WRECKERS OF MEN AND NATIONS. The Smile and the Wile of Woman. Empires have fallen before the wiles of woman. Rome sang of the achievements of Antony. Antony look ed into the eyes of Cleopatra and laid down honor and life. Louis XV. dallied with the Pompa dour and Du Barry until his kingdom tottered. The royal roue died and left his grandson and heir a heritage of death. .Mary Stuart played at love with many men until she lost her throne and at last her head. These women have been the lure that led men to destruction. They baffled scientists and sociologists. By all the rules of the game they should have been wholly creatures of evil. Some were, Ibut that others of them were warm-hemrted, impulsive and be witching to good and bad people alike is a puzzle to alienists. When face to face with the lives of these wreckers of the world, scientists hold up their hands, shake their heads and say: "'We cannot tell you about it-may be some day we can, but not now; it is too much to expect us ...
MANURES FOR WHEAT. ALL THE PROFITS. HOW TO GET THEM. [Newspaper Article] — Gippsland Mercury — 3 April 1914
MANURES FOR WHEAT. ---- ALL THE PROFITS. HOW TO GET THEM. By A. H. Renard. Expert in Modern Agriculture. Author ot "A.B.C. of Rational Manur ing" and "A.B.C. of Scientific Stock Feeding." Every farmer is interested in get ting the largest income in the year and in getting it with the minimum of worry and anxiety. *To make money it is necessary to spend money, as every farmer knows. Something of value cannot be got for nothing in these modern times. Every farmer has certain unavoidable expenses to meet-cost of seed,. fallowing, inter est on value of land, living expenses, cost of labor, etc.-and he has to get his return from a limited area of land within a limited time. Let him com mit to memory the following axioms of successful manuring of wheat and work in close accord with their teach ings; then everything will go right with him. Wheat Manuring Axioms. 1. Citrate soluble phosphate is the only natural form of soluble and rvailable phosphoric acid. 2. Phosphoric acid extracted by t...
WORK THE SOIL NOW. [Newspaper Article] — Gippsland Mercury — 3 April 1914
WORK THE SOIL NOW. All orchard soils should be kept well worked during the summer mouths. It is very essential that these should have an abundant supply of moisture during the whole of the growing season. The transpiration from fruit and foliage is considorabl'> at any time but during the hot and windy weather the amount of nmois ture which is required by a tree. :and which is ultimately transpired from the tree, is very exceptional. Excessive transpiration is often the cause of loss of young trees anul of now grafts. They are found to part with a large amount of moisture. :: i are not able to retain or obtain st:f ficient for their nourislhment: they then very soon wither and die. The soil v.round these should be kept \\ell stirred, they should also be give!: a good straw mulch.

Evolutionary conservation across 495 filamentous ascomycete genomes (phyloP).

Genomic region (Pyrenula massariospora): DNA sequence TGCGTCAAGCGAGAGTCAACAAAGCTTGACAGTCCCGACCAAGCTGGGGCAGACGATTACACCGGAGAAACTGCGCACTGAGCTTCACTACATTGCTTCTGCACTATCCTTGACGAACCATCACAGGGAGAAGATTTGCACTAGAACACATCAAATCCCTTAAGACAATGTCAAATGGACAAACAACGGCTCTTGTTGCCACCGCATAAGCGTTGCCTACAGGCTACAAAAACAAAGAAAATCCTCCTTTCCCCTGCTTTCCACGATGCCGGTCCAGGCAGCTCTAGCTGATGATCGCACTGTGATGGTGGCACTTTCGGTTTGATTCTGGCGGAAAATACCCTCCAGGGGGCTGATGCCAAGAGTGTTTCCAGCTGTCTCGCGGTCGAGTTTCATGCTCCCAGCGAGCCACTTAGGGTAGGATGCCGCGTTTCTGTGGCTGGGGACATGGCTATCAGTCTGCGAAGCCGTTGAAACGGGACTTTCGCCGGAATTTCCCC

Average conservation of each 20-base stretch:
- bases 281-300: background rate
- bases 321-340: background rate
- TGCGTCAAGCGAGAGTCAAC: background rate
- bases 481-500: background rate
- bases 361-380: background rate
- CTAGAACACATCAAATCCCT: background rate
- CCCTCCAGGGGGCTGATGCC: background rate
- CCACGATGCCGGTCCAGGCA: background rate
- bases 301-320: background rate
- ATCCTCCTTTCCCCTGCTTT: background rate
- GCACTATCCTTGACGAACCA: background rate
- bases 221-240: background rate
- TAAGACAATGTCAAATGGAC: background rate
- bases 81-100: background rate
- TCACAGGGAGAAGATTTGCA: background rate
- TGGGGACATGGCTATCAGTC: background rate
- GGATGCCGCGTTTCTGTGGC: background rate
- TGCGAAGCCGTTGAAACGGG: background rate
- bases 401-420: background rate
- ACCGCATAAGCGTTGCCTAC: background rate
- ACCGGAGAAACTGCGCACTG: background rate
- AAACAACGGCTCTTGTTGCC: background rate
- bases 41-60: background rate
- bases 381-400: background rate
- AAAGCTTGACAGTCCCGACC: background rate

THE RECENT STORMS. Traralgon, Friday. [Newspaper Article] — Gippsland Mercury — 3 April 1914
THE RECENT STORMS, Traralgon, Friday. The long dry spell in this district is effectually broken. uGood showers have fallen at intervals during the week, and last night 25 points fell. Tu-day there was heavy rain. Grass is shooting al ready, and before winter sets in the burnlt paddocks will be covered with new grass. In the hill country the rain fall for the past few days is quite two inches. Though the bush tires in the hills have dune a good deal of damage in burning grass, fenlcing, and in some cases settlers' homes, they have also destroyed an imnmense amount of rub bish. One settler decl;,res that it wotuld have taken hinl!l " years to have donie so much clearing. lie says that bltuegunm logs were burnt up like ci gars. A mltixture of dwarf Essex rape and rye-grass seed, sown ill the ashes a few days ago. is already above the ground. Those settlers who have sown will soon have good feed for their stock. At present very few properties are secure frotl wanlldering stock, and a lo...
Grown-Up Children. [Newspaper Article] — Gippsland Mercury — 3 April 1914
Grown-Up Children. A railway guard related an amusing little incident the other day. "'At an out-of-the-way little station in the North," he said. "a party of working men -wished to book to a town in the Midlands. Unfortunately. the booking clerk had only a limited number of tickets for that journey at his disposal. "Eventually he got out of his difli culty by dividing the pieces of paste board and issuing children's tickets to the party, at the same time explaining to me how matters stood. "'They've paid the full fare. of courtc.' he renmarked. 'so you must see 'em ithrough.' "I had almost forgotten the matter, when a ticket-examiner at B- came to me and remarked, with a sorrowful shake of the head: "'This under-age dodge is getting too warm!' "'What's the matter?' I asked. "'Matter?' he echoed, disgnustedly. 'Why. here's a whole carriage full o' children wet plays cards, drinks whis ky. and wears whiskers!' " A New Zealand man has had the sanme overcoat for thirty-four years. But ...
RAINFALL AS REGISTERED AT "THE GIPPSLAND MERCURY" OFFICE, SALE. [Newspaper Article] — Gippsland Mercury — 3 April 1914
RAINFALL AS REGISTERED AT "THE CIPPSLAND MERCURY" OFFICE, SALE. rI .- - ..... - , -, . Year. Jan. Feb. Mar. Apr. May JI nc -,, . ,ý,;. , t ;-. ' Dec. YIcar. 1887 1.58 3.93 9 2.39 2.99 0.6:' .2W 3.40 1.ul 1.89!! 2.31 5-.12 2.0 30.62 1888 4.63 1.15 4.001 0.62 1.04 1.13 0.72 1.03 1.3i 1.44 1.47 2.95 22.14 1889 2.44 2.54 0.38 2.77 3.16 9.25 0.87 0.91 2.4 j 2.47 3.37 1.10 24.70 1890 1.99 2.5 1. 13 2.9 4.7 1.65 1.72 1.33 3.45 3.06 2.63 28.52 1891 2.2 0.50 0. 3.51 1.2 5.17 3.4 4. 2.42 2.2 3.6 1.5 3113 1892 .. 2.47 0.10 1.1 1.61 0.73 1.01 1.29 3.72 4.22 3.77 1.86 24.16 1893 . 2.54 0.38 2.09) 3.6i3 3.11 1.38 2.48 0.70 2.87 2.06 3.52 4.92 29.59 1894 .. 1.19 0.66 . 2.60 0.49 .- 2.71125 2.17 2.37 0.69 2.34 20.8 1895 1.01 0.67 2.16 1.071 0. 1.4-B 1.l5 3.63 3.04 0.46 0.04 4.21 19.48 1896 0.91 3.06 1.16 1.77)1 .24 5.2;6 0.90 3.29 2.80j 1.19 1.62 1.14 24.64 1897 .. 4.57 7.72 1.40 0.72 3.67 0.72 1.7'' 4.34 2.10' 1.79 0.93 0.50 30.18 1898 .. 0.50' 2.561 0.95 0.31 4.86 1.09 1.0'4 1.2 2.57 1.823 2.41 0...